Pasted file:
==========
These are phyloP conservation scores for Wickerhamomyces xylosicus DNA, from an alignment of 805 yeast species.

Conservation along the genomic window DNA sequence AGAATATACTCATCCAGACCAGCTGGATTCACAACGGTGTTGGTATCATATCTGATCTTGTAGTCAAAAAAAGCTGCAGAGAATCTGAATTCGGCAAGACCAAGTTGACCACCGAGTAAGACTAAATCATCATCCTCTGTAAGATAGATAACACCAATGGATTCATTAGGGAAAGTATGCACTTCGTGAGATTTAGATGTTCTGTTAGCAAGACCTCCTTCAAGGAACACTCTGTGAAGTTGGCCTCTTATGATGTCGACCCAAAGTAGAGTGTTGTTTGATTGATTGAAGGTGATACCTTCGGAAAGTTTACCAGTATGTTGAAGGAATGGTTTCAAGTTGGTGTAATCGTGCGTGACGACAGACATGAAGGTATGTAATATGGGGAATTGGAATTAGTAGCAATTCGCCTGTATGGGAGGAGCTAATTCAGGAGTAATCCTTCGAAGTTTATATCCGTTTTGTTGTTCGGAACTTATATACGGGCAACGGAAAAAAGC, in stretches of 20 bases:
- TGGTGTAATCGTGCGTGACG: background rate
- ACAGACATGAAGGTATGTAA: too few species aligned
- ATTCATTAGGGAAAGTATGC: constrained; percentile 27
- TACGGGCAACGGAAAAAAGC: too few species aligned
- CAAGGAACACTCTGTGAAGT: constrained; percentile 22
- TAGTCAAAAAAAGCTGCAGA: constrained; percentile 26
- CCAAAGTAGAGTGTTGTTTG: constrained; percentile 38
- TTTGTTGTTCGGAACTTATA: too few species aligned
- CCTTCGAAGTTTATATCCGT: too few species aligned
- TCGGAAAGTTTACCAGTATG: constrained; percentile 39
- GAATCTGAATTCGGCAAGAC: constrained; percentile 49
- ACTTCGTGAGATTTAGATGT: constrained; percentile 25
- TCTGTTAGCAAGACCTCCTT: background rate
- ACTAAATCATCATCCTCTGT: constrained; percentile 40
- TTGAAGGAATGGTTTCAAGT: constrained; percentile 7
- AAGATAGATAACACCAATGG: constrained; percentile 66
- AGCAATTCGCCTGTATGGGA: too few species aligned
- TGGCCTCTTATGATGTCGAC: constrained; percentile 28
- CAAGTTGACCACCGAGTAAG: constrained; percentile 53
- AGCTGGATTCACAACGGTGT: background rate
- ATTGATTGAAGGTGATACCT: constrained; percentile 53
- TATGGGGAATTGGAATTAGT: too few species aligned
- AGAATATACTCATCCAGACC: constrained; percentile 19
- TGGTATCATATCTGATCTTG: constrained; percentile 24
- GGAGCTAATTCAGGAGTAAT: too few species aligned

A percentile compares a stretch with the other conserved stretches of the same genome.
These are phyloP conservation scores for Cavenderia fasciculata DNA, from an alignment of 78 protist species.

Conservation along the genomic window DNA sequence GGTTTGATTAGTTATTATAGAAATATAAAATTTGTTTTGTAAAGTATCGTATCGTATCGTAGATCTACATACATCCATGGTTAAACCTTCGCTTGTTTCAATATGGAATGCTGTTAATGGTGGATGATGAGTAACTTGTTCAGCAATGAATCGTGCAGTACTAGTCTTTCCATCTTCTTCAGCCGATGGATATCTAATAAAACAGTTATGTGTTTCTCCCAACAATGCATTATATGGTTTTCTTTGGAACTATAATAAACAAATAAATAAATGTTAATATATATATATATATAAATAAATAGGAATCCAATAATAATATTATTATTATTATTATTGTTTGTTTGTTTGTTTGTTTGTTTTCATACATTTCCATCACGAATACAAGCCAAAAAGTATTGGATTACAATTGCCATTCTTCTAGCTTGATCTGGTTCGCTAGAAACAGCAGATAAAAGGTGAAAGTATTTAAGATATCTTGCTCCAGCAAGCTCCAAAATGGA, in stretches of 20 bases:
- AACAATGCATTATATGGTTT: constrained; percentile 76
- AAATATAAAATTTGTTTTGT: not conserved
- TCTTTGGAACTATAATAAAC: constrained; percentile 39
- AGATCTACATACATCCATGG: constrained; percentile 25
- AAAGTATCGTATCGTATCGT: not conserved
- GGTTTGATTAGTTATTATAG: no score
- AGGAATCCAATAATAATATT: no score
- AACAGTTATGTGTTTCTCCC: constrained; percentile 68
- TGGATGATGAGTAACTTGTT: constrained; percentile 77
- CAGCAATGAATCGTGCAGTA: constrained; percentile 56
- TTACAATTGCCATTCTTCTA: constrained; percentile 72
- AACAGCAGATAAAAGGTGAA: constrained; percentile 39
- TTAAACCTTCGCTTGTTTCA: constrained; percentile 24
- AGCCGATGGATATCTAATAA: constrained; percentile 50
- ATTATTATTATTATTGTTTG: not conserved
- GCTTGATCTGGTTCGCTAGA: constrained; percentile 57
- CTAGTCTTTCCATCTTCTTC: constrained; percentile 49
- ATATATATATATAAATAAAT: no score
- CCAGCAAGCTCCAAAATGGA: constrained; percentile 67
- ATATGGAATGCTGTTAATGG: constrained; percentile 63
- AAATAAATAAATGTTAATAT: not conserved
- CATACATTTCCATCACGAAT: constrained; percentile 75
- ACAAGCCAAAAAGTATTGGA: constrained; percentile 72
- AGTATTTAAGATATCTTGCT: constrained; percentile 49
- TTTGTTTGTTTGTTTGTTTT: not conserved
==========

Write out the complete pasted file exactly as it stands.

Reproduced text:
These are phyloP conservation scores for Wickerhamomyces xylosicus DNA, from an alignment of 805 yeast species.

Conservation along the genomic window DNA sequence AGAATATACTCATCCAGACCAGCTGGATTCACAACGGTGTTGGTATCATATCTGATCTTGTAGTCAAAAAAAGCTGCAGAGAATCTGAATTCGGCAAGACCAAGTTGACCACCGAGTAAGACTAAATCATCATCCTCTGTAAGATAGATAACACCAATGGATTCATTAGGGAAAGTATGCACTTCGTGAGATTTAGATGTTCTGTTAGCAAGACCTCCTTCAAGGAACACTCTGTGAAGTTGGCCTCTTATGATGTCGACCCAAAGTAGAGTGTTGTTTGATTGATTGAAGGTGATACCTTCGGAAAGTTTACCAGTATGTTGAAGGAATGGTTTCAAGTTGGTGTAATCGTGCGTGACGACAGACATGAAGGTATGTAATATGGGGAATTGGAATTAGTAGCAATTCGCCTGTATGGGAGGAGCTAATTCAGGAGTAATCCTTCGAAGTTTATATCCGTTTTGTTGTTCGGAACTTATATACGGGCAACGGAAAAAAGC, in stretches of 20 bases:
- TGGTGTAATCGTGCGTGACG: background rate
- ACAGACATGAAGGTATGTAA: too few species aligned
- ATTCATTAGGGAAAGTATGC: constrained; percentile 27
- TACGGGCAACGGAAAAAAGC: too few species aligned
- CAAGGAACACTCTGTGAAGT: constrained; percentile 22
- TAGTCAAAAAAAGCTGCAGA: constrained; percentile 26
- CCAAAGTAGAGTGTTGTTTG: constrained; percentile 38
- TTTGTTGTTCGGAACTTATA: too few species aligned
- CCTTCGAAGTTTATATCCGT: too few species aligned
- TCGGAAAGTTTACCAGTATG: constrained; percentile 39
- GAATCTGAATTCGGCAAGAC: constrained; percentile 49
- ACTTCGTGAGATTTAGATGT: constrained; percentile 25
- TCTGTTAGCAAGACCTCCTT: background rate
- ACTAAATCATCATCCTCTGT: constrained; percentile 40
- TTGAAGGAATGGTTTCAAGT: constrained; percentile 7
- AAGATAGATAACACCAATGG: constrained; percentile 66
- AGCAATTCGCCTGTATGGGA: too few species aligned
- TGGCCTCTTATGATGTCGAC: constrained; percentile 28
- CAAGTTGACCACCGAGTAAG: constrained; percentile 53
- AGCTGGATTCACAACGGTGT: background rate
- ATTGATTGAAGGTGATACCT: constrained; percentile 53
- TATGGGGAATTGGAATTAGT: too few species aligned
- AGAATATACTCATCCAGACC: constrained; percentile 19
- TGGTATCATATCTGATCTTG: constrained; percentile 24
- GGAGCTAATTCAGGAGTAAT: too few species aligned

A percentile compares a stretch with the other conserved stretches of the same genome.
These are phyloP conservation scores for Cavenderia fasciculata DNA, from an alignment of 78 protist species.

Conservation along the genomic window DNA sequence GGTTTGATTAGTTATTATAGAAATATAAAATTTGTTTTGTAAAGTATCGTATCGTATCGTAGATCTACATACATCCATGGTTAAACCTTCGCTTGTTTCAATATGGAATGCTGTTAATGGTGGATGATGAGTAACTTGTTCAGCAATGAATCGTGCAGTACTAGTCTTTCCATCTTCTTCAGCCGATGGATATCTAATAAAACAGTTATGTGTTTCTCCCAACAATGCATTATATGGTTTTCTTTGGAACTATAATAAACAAATAAATAAATGTTAATATATATATATATATAAATAAATAGGAATCCAATAATAATATTATTATTATTATTATTGTTTGTTTGTTTGTTTGTTTGTTTTCATACATTTCCATCACGAATACAAGCCAAAAAGTATTGGATTACAATTGCCATTCTTCTAGCTTGATCTGGTTCGCTAGAAACAGCAGATAAAAGGTGAAAGTATTTAAGATATCTTGCTCCAGCAAGCTCCAAAATGGA, in stretches of 20 bases:
- AACAATGCATTATATGGTTT: constrained; percentile 76
- AAATATAAAATTTGTTTTGT: not conserved
- TCTTTGGAACTATAATAAAC: constrained; percentile 39
- AGATCTACATACATCCATGG: constrained; percentile 25
- AAAGTATCGTATCGTATCGT: not conserved
- GGTTTGATTAGTTATTATAG: no score
- AGGAATCCAATAATAATATT: no score
- AACAGTTATGTGTTTCTCCC: constrained; percentile 68
- TGGATGATGAGTAACTTGTT: constrained; percentile 77
- CAGCAATGAATCGTGCAGTA: constrained; percentile 56
- TTACAATTGCCATTCTTCTA: constrained; percentile 72
- AACAGCAGATAAAAGGTGAA: constrained; percentile 39
- TTAAACCTTCGCTTGTTTCA: constrained; percentile 24
- AGCCGATGGATATCTAATAA: constrained; percentile 50
- ATTATTATTATTATTGTTTG: not conserved
- GCTTGATCTGGTTCGCTAGA: constrained; percentile 57
- CTAGTCTTTCCATCTTCTTC: constrained; percentile 49
- ATATATATATATAAATAAAT: no score
- CCAGCAAGCTCCAAAATGGA: constrained; percentile 67
- ATATGGAATGCTGTTAATGG: constrained; percentile 63
- AAATAAATAAATGTTAATAT: not conserved
- CATACATTTCCATCACGAAT: constrained; percentile 75
- ACAAGCCAAAAAGTATTGGA: constrained; percentile 72
- AGTATTTAAGATATCTTGCT: constrained; percentile 49
- TTTGTTTGTTTGTTTGTTTT: not conserved